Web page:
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Because these air conditioners don’t need ducts, they are relatively easy to install and require only a 3-inch hole in the wall or ceiling for the conduit that connects it to the condenser. You can get connecting lines of various lengths, so it’s possible to place the condenser far from the indoor unit to set it in an inconspicuous area.

Another plus is that mini-splits are ductless, avoiding the energy loss of central air conditioning. For instance, if you have AC ducts in a hot attic, the energy loss can account for more than 30% of energy consumption. And you only turn on the units when you’re using a room, saving money and energy.

Negative aspects of mini-splits

Although these are excellent cooling (and heating) units, they are pricey, and one unit won’t cool your entire house. So, depending on how many units you need, you could spend more than with central air installed. Since they’re wall-mounted, they’re not invisible.

4. Floor-mounted air conditioners

Although similar, floor-mounted air conditioners provide a convenient alternative to wall-mounted mini-split units when wall space is limited. Also ductless, the floor-mounted AC sits on the floor (up to 6 inches off the ground) against a wall and connects to the outside unit with a conduit passed through a small hole in the wall.

These AC units cool a room faster than other mounted versions because they blow the frigid air at your level.

Floor-mounted and mini-split units use replaceable filters. However, the advantage of floor-mounted air conditioners is that they’re easily accessible, so keeping the filters in tip-top shape doesn’t require ladders, making the units ideal for those with certain mobility issues.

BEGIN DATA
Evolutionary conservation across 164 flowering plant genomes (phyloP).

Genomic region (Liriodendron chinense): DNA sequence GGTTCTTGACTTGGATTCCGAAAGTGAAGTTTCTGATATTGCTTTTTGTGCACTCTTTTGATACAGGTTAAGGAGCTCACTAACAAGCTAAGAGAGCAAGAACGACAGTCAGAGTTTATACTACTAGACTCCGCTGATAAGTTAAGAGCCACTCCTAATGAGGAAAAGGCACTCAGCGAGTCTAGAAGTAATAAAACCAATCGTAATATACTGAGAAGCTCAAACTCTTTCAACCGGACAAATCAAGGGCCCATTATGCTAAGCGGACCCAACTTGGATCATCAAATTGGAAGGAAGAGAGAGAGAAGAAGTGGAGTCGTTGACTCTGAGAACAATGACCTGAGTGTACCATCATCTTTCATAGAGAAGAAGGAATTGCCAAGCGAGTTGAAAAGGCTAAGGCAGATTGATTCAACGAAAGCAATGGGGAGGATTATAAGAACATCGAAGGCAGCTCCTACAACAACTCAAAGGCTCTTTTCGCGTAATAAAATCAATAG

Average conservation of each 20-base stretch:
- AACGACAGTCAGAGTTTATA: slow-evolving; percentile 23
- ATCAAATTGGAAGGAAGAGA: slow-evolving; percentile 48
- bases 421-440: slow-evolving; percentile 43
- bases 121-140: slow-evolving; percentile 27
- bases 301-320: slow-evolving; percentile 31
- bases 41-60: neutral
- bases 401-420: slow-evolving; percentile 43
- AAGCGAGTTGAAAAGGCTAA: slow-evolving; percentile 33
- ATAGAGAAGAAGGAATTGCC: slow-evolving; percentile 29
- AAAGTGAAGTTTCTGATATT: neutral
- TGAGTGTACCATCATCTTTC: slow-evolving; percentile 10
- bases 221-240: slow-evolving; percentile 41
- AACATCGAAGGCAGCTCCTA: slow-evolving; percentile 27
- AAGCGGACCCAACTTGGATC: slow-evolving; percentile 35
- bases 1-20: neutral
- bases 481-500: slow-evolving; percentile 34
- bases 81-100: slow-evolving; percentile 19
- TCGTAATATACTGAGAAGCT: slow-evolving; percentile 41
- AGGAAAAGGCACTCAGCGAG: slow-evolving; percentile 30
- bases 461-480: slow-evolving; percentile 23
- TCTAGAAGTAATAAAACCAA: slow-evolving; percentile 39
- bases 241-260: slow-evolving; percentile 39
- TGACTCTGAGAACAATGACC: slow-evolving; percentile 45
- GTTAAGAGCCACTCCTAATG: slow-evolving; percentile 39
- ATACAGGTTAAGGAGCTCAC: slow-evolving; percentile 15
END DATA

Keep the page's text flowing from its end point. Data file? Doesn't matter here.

Negative aspects of floor-mounted air conditioners

These units are not designed to cool large spaces, so you’ll need more than one to cool a house. You will have to leave plenty of open space around the unit, so furniture placement is a consideration.

5. Central air conditioning

We’re all familiar with central air conditioning, which cools the entire house by blowing cold air through ducts that eventually lead to vents in every room.

Central air is controlled by a wall thermostat that allows you to set cooling cycles, adjust the temperature and turn it on and off. Indoors, central air conditioning is fairly quiet and unobtrusive. Often, the AC is combined with a central heating system.

Negative aspects of central air conditioning

Central air conditioning is expensive to purchase and install, especially if you have to install a new ducting system.

Although the central air is quiet indoors, the large outdoor condenser is pretty noisy and not particularly attractive.

Now that you’ve learned about the most common air conditioning models available, you’ll need to consider energy ratings to determine whether the AC you want has long-term, cost-effective benefits. As you begin shopping, you’ll notice that AC companies provide an energy efficiency rating (EER), helping you select the unit best suited to your needs. You also need to consider cooling capacity to help you choose the most efficient unit. You’ll find the cooling capacity typically measured in British Thermal Units (BTUs). The higher the BTUs, the more cooling power. An air conditioner needs approximately 20 BTUs per square foot of living space it’s cooling. So, for example, a 1,700-square-foot home will need a unit with about 34,000 BTUs. That isn’t an exact figure because you also have to consider ceiling height, doorways, and windows.

Finally, it’s essential that you do your research when it’s time to purchase air conditioning for your home because, depending on the type of AC you select, it could take a big bite out of your home appliance budget. You don’t want to make a mistake when it comes to your family’s comfort.